Eros, the Greek god of love and sexual desire (the word eros, which is found in the Iliad by Homer, is a common noun meaning sexual desire). He was also worshiped as a fertility god, believed to be a contemporary of the primeval Chaos, which makes Eros one of the oldest gods. In the Dionysian Mysteries, Eros is referred to as “protagonus”, the firstborn. But there are many variations to whom the parents of Eros really were. According to Aristophanes (Birds), he was born from Erebus and Nyx (Night); in later mythology, Eros is the offspring of Aphrodite and Ares. Yet in Theogony, the epic poem written by Hesiod, it mentions a typified Eros as being an attendant of Aphrodite, but not her son. Another legend says that he was the son of Iris and Zephyrus.
From the early legend of Eros, it is said that he was responsible for the embraces of Uranus (Heaven or Sky) and Gaia (Earth), and from their union were born many offspring. It was also written that Eros hatched our race and made it appear first into the light (Birds, by Aristophanes). Although one of the oldest gods, he was a latecomer to Greek religion. He was worshiped in many regions of Greece, at Thespiae there was an ancient fertility cult, and in Athens, he and Aphrodite had a joint cult. Also in Athens, the fourth day of every month was sacred to Eros. Sometimes Eros was worshiped by the name Erotes (which is the plural of Eros); this personified all the attractions that evoked love and desire, this included heterosexual and homosexual allurements. Anteros (the Returner of Love also known as the god of Mutual Love) was the brother of Eros, which comes from the version of which Aphrodite and Ares are said to be the mother and father of Eros.
Eros is usually depicted as a young winged boy, with his bow and arrows at the ready, to either shoot into the hearts of gods or mortals which would rouse them to desire. His arrows came in two types: golden with dove feathers which aroused love, or leaden arrows which had owl feathers that caused indifference. Sappho the poet summarized Eros as being bittersweet, and cruel to his victims, yet he was also charming and very beautiful. Being unscrupulous, and a danger to those around him, Eros would make as much mischief as he possibly could by wounding the hearts of all, but according to one legend he himself fell in love. This legend tells us that Eros was always at his mother’s side assisting her in all her conniving and godly affairs. The legend goes on to say that Aphrodite became jealous of the beauty of a mortal, a beautiful young woman named Psyche. In her fit of jealousy, Aphrodite asked Eros to shoot his arrow into the heart of Psyche and make her fall in love with the ugliest man on earth. He agreed to carry out his mother’s wishes, but on seeing her beauty Eros fell deeply in love with Psyche himself. He would visit her every night, but he made himself invisible by telling Psyche not to light her chamber. Psyche fell in love with Eros even though she could not see him until one-night curiosity overcame her. She concealed a lamp and while Eros slept she lit the lamp, revealing the identity of Eros. But a drop of hot oil spilled from the lamp awakening the god. Angered she had seen him Eros fled and the distraught Psyche roamed the earth trying in vain to find her lover. In the end, Zeus took pity and reunited them, he also gave his consent for them to marry. There are variations of this legend but most have the same outcome.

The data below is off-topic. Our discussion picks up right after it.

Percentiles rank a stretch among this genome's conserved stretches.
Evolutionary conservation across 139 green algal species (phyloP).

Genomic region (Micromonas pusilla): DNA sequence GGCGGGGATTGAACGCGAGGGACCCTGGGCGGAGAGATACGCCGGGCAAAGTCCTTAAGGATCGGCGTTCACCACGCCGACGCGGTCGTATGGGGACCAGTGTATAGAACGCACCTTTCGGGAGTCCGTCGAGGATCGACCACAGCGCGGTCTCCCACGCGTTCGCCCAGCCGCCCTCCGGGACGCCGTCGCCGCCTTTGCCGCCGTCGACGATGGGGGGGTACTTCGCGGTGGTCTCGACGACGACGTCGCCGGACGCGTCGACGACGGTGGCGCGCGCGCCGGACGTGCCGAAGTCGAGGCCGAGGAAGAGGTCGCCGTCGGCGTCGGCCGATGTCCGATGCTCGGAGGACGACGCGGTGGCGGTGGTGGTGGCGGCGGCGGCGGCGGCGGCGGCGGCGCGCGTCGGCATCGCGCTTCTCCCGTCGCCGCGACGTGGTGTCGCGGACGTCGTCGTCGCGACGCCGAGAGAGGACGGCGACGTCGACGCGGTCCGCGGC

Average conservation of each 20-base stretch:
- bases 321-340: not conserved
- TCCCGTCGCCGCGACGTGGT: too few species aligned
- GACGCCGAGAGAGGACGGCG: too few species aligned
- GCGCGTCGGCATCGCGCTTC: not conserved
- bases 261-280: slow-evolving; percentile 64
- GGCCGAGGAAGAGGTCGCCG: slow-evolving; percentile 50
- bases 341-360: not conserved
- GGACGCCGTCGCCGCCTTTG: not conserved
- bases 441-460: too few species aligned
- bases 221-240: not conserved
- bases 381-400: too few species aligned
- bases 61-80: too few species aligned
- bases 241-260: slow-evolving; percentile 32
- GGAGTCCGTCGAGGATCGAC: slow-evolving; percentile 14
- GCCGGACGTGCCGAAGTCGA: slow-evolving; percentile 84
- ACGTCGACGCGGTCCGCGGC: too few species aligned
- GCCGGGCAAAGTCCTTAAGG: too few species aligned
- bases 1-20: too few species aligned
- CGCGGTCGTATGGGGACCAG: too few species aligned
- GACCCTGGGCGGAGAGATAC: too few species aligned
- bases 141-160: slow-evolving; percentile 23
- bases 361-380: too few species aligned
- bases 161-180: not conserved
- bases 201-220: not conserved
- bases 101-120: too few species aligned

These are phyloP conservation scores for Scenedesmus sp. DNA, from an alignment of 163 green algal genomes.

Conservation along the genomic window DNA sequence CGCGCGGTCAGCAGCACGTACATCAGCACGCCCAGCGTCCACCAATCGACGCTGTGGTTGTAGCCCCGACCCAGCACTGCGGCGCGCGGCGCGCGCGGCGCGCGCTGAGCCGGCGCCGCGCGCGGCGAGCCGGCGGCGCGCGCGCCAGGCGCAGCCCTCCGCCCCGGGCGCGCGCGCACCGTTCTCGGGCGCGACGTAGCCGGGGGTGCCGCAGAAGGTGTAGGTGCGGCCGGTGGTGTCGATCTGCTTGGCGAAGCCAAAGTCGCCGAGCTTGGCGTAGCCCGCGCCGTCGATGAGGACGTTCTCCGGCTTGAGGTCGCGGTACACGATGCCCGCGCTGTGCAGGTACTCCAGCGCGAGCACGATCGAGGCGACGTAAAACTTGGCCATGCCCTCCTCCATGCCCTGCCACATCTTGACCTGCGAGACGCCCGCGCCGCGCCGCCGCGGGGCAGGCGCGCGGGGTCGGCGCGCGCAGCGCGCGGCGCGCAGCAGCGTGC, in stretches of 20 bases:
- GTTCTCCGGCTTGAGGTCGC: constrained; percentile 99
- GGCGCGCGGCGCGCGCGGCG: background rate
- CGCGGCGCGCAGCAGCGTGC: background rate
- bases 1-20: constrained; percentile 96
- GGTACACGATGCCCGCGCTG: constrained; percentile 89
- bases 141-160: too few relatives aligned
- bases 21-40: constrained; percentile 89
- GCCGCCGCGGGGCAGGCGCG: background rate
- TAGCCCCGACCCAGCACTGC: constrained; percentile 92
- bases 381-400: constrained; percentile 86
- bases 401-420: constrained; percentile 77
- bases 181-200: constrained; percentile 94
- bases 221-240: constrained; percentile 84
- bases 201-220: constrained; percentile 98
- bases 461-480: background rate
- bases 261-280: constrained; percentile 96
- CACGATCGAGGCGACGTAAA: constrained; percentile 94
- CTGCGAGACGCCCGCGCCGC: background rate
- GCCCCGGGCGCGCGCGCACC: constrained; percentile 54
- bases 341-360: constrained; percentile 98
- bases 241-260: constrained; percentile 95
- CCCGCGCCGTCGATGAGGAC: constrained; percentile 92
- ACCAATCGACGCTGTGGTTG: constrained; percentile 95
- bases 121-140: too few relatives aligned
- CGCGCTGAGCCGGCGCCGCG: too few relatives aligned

The Romans borrowed Eros from the Greeks and named him Cupid (Latin Cupido meaning desire). Eros has been depicted in art in many ways. The Romans regarded him as a symbol of life after death and decorated sarcophagi with his image. The Greeks regarded him as most beautiful and handsome, the most loved and the most loving. They placed statues of him in gymnasiums (as most athletes were thought to be beautiful). He was depicted on every form of utensil, from drinking vessels to oil flasks, usually showing him ready to fire an arrow into the heart of an unsuspecting victim.